It’s important to teach an awareness of sound quality as well as rhythm clarity. Once students demonstrate good technique in basic movements, challenge them to explore varying volume and tone. Even beginners can learn to regulate volume.
Tip 2
Using different parts of the tap also affects sound quality. In shuffles, for example, we can choose to produce a full-bodied brush and spank with the full toe tap; a light, high sound with the toe tap’s front third; a sharp, striking sound with the toe tap’s inside or outside edge; or a scuffing sound with the heel edge.

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November 2015 | 2 Tips for Tap Teachers | Tending to Adult Students

Tip 1
The joys of teaching adults far outweigh the challenges. To develop and maintain a strong adult tap program, try these classroom tips.

  • Establish a welcome walk-around to connect students with one another and disconnect them from the outside world of cellphones, work, and family.
  • Acknowledge students by name, give positive feedback, and use age-appropriate music played at a reasonable volume.
  • Focus on a fun, rhythm-based approach. Adults, especially in a mixed-level class, will benefit from mastering simple ideas in quarter-note time before attempting double-time or triplet phrases.
  • Build on simple, weekly exercise patterns that will become familiar and are easy to practice at home. Share specific goals so adults can see progress in skill areas like shuffles, small footwork, and paddle and rolls.
  • Be sensitive to aging joints by limiting hops, leaps, and jumps.
  • Invite a young teacher or assistant to model the beginner variations during mixed-level classes. Sharing videos of the combinations online helps too.
  • Teach the shim sham for a fun end-of-class experience.

Tip 2
Adult performers bring great energy and variety to recitals. Select fun music that will have the audience tapping along. Costume adults in everyday clothes, and put as many of them as possible in the routine—the more the merrier. Keep the choreography interactive and relatively simple so that students can share the joy and rhythm with each other as well as with the audience. If combining mixed levels, let dancers strut their stuff in small groups. Staging ideas like circles and kick lines will bring thunderous applause and have your adult performers smiling and coming back for more.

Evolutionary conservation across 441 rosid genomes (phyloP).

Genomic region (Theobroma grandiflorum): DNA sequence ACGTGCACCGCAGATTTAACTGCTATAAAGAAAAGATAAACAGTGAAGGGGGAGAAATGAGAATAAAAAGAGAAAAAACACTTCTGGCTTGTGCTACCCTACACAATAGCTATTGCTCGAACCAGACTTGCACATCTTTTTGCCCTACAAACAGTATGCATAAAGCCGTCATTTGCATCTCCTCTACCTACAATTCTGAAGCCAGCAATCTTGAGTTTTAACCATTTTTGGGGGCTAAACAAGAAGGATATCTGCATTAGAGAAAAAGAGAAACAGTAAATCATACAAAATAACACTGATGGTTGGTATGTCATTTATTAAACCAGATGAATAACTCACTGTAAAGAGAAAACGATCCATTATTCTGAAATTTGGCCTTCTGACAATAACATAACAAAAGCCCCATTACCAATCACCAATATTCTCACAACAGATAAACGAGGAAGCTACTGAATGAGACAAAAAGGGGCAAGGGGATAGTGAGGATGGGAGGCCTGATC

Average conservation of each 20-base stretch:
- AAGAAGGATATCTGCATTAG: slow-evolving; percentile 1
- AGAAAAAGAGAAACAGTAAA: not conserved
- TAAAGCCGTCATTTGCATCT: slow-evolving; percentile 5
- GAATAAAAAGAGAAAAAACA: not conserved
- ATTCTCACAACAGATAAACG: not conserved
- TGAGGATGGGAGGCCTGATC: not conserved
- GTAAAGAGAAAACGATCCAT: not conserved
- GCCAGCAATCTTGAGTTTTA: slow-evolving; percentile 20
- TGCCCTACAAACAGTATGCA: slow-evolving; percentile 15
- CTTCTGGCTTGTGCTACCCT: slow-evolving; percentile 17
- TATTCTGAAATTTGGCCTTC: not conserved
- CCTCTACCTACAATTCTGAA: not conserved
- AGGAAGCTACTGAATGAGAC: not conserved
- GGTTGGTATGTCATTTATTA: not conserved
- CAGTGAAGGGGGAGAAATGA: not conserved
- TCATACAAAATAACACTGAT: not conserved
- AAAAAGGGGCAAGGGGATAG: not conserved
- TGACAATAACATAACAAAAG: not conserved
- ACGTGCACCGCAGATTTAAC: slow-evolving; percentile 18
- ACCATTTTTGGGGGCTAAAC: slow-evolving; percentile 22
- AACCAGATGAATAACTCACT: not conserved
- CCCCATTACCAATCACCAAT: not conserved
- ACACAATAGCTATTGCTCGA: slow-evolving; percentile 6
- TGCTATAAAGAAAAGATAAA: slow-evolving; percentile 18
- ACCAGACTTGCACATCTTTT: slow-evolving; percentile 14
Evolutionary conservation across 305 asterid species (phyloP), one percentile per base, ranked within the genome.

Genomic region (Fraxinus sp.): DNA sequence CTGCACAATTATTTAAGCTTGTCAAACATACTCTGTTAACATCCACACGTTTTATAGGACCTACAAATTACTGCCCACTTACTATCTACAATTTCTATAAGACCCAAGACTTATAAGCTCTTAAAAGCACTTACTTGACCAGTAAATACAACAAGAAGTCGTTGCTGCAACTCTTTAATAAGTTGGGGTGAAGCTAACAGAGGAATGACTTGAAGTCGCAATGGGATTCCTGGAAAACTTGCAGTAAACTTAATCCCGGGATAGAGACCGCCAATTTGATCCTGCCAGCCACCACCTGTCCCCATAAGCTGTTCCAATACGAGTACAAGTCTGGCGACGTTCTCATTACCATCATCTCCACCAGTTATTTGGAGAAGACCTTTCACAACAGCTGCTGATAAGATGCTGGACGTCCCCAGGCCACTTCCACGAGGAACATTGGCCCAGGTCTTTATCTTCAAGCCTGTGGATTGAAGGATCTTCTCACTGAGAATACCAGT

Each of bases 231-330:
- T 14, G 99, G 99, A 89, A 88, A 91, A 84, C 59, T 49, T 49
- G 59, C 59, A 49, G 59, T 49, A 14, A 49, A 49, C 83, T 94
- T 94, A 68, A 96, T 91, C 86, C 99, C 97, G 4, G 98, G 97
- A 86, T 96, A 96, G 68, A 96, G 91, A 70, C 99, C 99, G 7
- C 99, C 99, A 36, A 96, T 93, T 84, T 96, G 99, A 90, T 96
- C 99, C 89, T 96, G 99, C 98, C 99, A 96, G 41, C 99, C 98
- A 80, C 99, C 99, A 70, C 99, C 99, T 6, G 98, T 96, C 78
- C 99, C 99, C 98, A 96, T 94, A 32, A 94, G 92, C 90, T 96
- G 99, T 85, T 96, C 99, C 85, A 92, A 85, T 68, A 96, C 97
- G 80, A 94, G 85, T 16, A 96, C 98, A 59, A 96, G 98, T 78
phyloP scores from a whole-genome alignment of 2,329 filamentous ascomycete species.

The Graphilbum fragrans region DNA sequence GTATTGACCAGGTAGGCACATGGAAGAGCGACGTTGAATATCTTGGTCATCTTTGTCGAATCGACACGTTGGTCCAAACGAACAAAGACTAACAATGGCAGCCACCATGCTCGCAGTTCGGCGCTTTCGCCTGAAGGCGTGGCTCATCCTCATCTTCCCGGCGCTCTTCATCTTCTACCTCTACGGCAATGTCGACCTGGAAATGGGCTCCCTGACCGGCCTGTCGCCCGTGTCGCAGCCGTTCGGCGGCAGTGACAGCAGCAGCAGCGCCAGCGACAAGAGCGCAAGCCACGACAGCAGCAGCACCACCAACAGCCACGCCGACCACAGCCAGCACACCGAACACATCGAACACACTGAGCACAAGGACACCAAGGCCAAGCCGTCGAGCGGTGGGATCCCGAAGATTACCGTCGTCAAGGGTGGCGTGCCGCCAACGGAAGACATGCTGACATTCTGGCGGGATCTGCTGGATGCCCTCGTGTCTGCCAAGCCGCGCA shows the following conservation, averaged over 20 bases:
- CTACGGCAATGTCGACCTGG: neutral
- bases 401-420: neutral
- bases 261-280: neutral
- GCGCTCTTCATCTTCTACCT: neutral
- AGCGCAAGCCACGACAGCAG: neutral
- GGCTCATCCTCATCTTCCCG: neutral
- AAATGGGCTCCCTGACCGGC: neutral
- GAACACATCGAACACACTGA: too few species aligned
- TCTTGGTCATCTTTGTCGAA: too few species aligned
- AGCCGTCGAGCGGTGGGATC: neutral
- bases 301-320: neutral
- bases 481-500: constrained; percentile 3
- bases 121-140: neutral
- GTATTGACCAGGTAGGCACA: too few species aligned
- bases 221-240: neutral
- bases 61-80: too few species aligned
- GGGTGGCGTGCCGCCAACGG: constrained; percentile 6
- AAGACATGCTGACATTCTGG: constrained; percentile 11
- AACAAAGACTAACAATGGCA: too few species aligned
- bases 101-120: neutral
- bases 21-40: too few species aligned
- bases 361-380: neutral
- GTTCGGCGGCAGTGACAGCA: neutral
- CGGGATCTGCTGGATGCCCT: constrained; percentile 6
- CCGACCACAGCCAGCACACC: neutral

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October 2015 | 2 Tips for Tap Teachers | Released, Relaxed, and Ready

Clear weight shifts are essential for strong and articulate footwork. A dancer needs to have one foot released, relaxed, and ready for whatever step is next. A brush, spank, step, stamp, stomp, tap, toe dig, heel dig, or toe tip, for example, requires a 100-percent weight shift to one foot, over the arch, and with the shoulder stacked over a relaxed hip, knee, and ankle. In contrast, only a partial weight shift is needed to produce a strong heel drop or toe drop.

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March-April 2015 | 2 Tips for Tap Teachers | Soft Shoe

Soft shoe should be integral to all tap curriculums. Appropriate for all levels and ages, studying soft shoe increases awareness of tempo, tone, and placement. Originally done in soft shoes, sometimes on sand, this style is known for a slow, dignified, and graceful approach, made popular in the vaudeville years by George Primrose and in the 1930s and 1940s by the artists known as “class acts.” A famous routine is Honi Coles and Cholly Atkins’ slow soft shoe, known for its beautiful precision and incredibly slow tempo.

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January 2015 | 2 Tips for Tap Teachers | Mixed Levels

We may try to keep our classrooms homogeneous in skill level, but we’re still likely to end up welcoming new students into classes for which they don’t have all the prerequisite skills. In tap classes, this is especially challenging. Emphasizing all teaching modalities to reinforce new vocabulary and skills will help all your dancers succeed.

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December 2014 | 2 Tips for Tap Teachers | Time Steps

Time steps are a pattern, usually reversed every 4 counts, used by vaudevillians to help set tempo for musicians. In Over the Top to Bebop, a filmed discussion of tap with Jazz Dance author Marshall Stearns, Honi Coles talks about time steps being the “ABCs” of tap dance, and he and Cholly Atkins vocalize a ditty about a buggy ride to demonstrate simple to more complex rhythms. (Portions are on YouTube.)